Listen to a conversation about the book which occurred on Extension 720 with Milt Rosenberg, Radio 720 WGN, on Wednesday, December 19, 10 pm to midnight. This was the last interview that Milt Rosenberg did on this show which had run for 39 years! It was an honor to be included on this important American media institution.
Most people are aware of what the Nazis hated: modern Western culture in general, especially ideals of religious and racial equality, and Jews, seen as the bacillus most responsible for spreading those toxic concepts, in particular. Less well understood is what the Hitlerites admired. The Nazis, or at least the true believers among them, did not see themselves as the murderous nihilists they were, but as defenders of “true”—meaning mystically transmitted by race and blood—Western art and culture. They didn’t just have their cultural enemies—Sigmund Freud, say, who combined Jewish ancestry with repulsive ideas—but their cultural heroes, too, most notably Hitler’s idol, anti-Semitic composer Richard Wagner.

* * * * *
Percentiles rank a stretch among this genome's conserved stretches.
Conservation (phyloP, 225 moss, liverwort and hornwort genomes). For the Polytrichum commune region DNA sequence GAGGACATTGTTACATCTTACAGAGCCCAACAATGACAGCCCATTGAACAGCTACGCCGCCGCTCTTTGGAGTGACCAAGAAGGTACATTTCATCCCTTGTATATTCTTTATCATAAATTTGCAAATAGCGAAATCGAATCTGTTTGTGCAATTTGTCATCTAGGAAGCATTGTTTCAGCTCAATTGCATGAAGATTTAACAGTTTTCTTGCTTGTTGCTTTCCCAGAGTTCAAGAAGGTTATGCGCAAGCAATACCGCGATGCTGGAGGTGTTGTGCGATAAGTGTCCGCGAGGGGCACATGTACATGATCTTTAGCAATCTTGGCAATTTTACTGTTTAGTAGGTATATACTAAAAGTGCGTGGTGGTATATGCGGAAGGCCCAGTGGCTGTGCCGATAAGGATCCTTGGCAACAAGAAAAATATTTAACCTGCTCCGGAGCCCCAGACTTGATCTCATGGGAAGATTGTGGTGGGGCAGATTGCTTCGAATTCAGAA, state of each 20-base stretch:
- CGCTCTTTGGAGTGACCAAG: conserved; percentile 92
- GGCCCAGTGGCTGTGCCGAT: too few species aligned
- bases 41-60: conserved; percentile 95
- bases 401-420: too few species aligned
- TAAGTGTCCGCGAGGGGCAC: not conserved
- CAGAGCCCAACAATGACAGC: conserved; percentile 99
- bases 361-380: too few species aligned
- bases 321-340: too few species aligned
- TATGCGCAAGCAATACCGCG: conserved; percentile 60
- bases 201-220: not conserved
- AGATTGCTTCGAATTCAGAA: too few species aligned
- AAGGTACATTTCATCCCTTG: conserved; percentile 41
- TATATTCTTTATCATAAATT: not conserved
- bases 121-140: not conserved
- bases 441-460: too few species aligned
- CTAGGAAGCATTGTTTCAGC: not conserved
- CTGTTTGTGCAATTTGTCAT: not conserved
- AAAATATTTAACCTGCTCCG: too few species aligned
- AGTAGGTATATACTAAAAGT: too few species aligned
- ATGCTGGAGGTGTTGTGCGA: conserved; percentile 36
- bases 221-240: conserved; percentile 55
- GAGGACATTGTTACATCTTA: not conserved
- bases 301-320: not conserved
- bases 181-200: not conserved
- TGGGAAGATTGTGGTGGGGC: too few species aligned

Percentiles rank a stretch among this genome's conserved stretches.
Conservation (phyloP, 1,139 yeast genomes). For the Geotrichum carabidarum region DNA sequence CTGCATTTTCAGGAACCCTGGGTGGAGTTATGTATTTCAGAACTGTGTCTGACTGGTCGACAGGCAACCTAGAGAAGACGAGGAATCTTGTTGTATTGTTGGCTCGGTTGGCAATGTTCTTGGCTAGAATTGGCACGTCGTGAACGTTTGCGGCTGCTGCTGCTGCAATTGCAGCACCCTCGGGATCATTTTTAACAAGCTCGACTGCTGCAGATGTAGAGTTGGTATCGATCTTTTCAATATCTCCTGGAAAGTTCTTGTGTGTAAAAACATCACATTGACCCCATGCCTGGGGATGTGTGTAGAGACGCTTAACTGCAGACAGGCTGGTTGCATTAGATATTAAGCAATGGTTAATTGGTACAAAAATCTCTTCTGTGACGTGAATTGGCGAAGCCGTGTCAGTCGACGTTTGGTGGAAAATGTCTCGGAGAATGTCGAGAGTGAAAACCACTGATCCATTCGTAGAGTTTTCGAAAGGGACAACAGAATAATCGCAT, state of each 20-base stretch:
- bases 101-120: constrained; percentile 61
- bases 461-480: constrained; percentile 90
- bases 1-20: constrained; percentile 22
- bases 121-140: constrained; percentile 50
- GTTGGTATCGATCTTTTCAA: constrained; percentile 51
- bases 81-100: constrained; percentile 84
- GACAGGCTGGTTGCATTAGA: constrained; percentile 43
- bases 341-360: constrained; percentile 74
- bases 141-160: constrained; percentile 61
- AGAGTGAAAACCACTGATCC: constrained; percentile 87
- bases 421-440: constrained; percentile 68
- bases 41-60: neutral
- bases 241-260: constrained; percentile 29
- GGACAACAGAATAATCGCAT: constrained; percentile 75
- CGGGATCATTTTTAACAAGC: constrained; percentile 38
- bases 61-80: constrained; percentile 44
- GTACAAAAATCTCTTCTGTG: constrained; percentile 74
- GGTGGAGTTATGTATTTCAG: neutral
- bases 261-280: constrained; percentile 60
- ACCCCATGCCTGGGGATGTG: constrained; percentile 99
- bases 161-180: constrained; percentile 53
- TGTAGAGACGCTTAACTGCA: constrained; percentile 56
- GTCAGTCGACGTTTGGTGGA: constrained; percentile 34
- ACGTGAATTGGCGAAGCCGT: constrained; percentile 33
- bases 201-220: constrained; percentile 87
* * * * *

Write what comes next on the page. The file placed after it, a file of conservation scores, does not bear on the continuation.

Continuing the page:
Dennis, a historian at Loyola University in Chicago, examined two decades of cultural war as waged by Nazi theorists in their party’s official newspaper, the Völkischer Beobachter. A lot of what he found, were it the product of basement-dwelling Internet cranks rather than men about to unleash a tide of unparalleled barbarism, would be comic.
Take the case of Beethoven, whom—to Hitler’s disgust—the vast majority of Germans revered far more than Wagner. He was German, all right, but his father was a severe alcoholic and, according to Nazi social policy, should have been sterilized long before he begat Ludwig. Not to worry, Nazi Beethoven devotees, wrote Bonn professor Ludwig Schiedermair. If Johann van Beethoven “gladly drank wine and punch and once in a while offered girls little kisses in jest,” it was only because he was from the alcohol-loving Rhineland, where they understood that sort of zesty living. Foreigners, annoyingly enough, had to be admitted to the pantheon if enough Germans admired them. It helped, of course, if there was any record of anti-Semitic remarks on an outsider’s part: The Merchant of Venice, far more thanHamlet, brought Shakespeare into the fold.